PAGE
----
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- US scientists achieve net energy gain in fusion reaction for the second time. More energy out than in.
- The latest experiment produced more energy than the first one conducted last year.
Historic breakthrough repeated
Last year we wrote: "For the first time in history, scientists have managed to produce more energy from nuclear fusion than what was required for the lasers to drive it."
Now this neat party trick has been repeated: Researchers at the Lawrence Livermore National Laboratory in California achieved net energy gain in a fusion reaction for the second time, writes FT.
This latest experiment, conducted on July 30, yielded even more energy than their landmark test last year.
Understanding fusion power
Fusion power, the same reaction that powers the sun, has been a focal point for physicists since the 1950s. Achieving this on Earth has been a challenge, as it requires generating more energy from the reaction than what it consumes - a condition known as ignition.
Fusion involves heating two hydrogen isotopes, usually deuterium and tritium, to extreme temperatures that allow the atomic nuclei to fuse. This reaction releases helium and a substantial amount of energy in the form of neutrons.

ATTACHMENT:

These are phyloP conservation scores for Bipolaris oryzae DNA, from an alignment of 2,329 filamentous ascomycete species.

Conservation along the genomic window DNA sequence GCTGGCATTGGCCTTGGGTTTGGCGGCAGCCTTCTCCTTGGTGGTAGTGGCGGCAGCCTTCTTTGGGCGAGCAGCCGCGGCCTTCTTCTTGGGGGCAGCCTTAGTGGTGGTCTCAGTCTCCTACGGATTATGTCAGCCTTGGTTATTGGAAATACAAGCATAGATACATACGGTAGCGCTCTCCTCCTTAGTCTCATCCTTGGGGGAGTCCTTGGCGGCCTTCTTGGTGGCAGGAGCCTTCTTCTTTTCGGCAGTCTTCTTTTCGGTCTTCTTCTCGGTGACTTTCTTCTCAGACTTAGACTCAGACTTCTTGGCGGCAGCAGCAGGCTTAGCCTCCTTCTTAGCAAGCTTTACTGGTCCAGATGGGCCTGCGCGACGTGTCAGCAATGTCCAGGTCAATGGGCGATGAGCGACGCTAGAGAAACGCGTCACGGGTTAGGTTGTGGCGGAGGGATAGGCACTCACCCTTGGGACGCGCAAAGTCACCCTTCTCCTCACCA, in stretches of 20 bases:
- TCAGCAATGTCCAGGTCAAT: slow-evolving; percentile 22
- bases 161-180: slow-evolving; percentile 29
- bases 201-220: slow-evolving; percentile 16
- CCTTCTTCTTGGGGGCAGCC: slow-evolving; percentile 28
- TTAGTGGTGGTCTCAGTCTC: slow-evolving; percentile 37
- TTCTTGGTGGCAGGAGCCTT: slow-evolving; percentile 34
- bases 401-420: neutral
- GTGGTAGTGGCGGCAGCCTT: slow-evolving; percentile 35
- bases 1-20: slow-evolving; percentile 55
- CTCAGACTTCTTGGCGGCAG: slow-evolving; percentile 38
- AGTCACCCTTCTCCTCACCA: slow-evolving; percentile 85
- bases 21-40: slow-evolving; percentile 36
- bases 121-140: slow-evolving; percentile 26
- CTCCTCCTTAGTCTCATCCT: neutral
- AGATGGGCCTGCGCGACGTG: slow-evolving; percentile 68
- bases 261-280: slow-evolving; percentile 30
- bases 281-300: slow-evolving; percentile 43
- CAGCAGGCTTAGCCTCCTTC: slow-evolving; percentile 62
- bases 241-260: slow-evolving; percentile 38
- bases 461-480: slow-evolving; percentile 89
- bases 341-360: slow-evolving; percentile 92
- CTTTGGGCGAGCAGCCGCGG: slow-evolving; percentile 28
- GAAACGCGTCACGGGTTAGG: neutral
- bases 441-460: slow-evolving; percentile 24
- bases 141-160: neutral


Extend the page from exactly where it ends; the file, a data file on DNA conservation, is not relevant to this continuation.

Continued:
Fusion reactions emit no carbon, produce no long-lived radioactive waste, and a small cup of hydrogen fuel could theoretically power a house for hundreds of years.
The most widely studied approach, known as magnetic confinement, uses large magnets to contain the fuel while it's heated to temperatures hotter than the sun. The Lawrence Livermore National Laboratory, however, uses a different method called inertial confinement. It involves firing the world's largest laser at a tiny capsule of fuel, triggering an implosion.
The road ahead
Achieving net energy gain is a crucial step towards proving that commercial fusion power stations are possible. Yet, challenges persist. The energy gain currently achieved only considers the energy generated compared to the energy in the lasers. The energy needed to power the whole system is still much higher. Commercial fusion will require reactions that generate between 30 and 100 times the energy in the lasers.
Furthermore, the facility currently conducts one experiment per day. A commercial fusion power plant would likely need to complete several shots per second.
Despite that, the breakthrough is real and an important step forward.
The Angry Optimist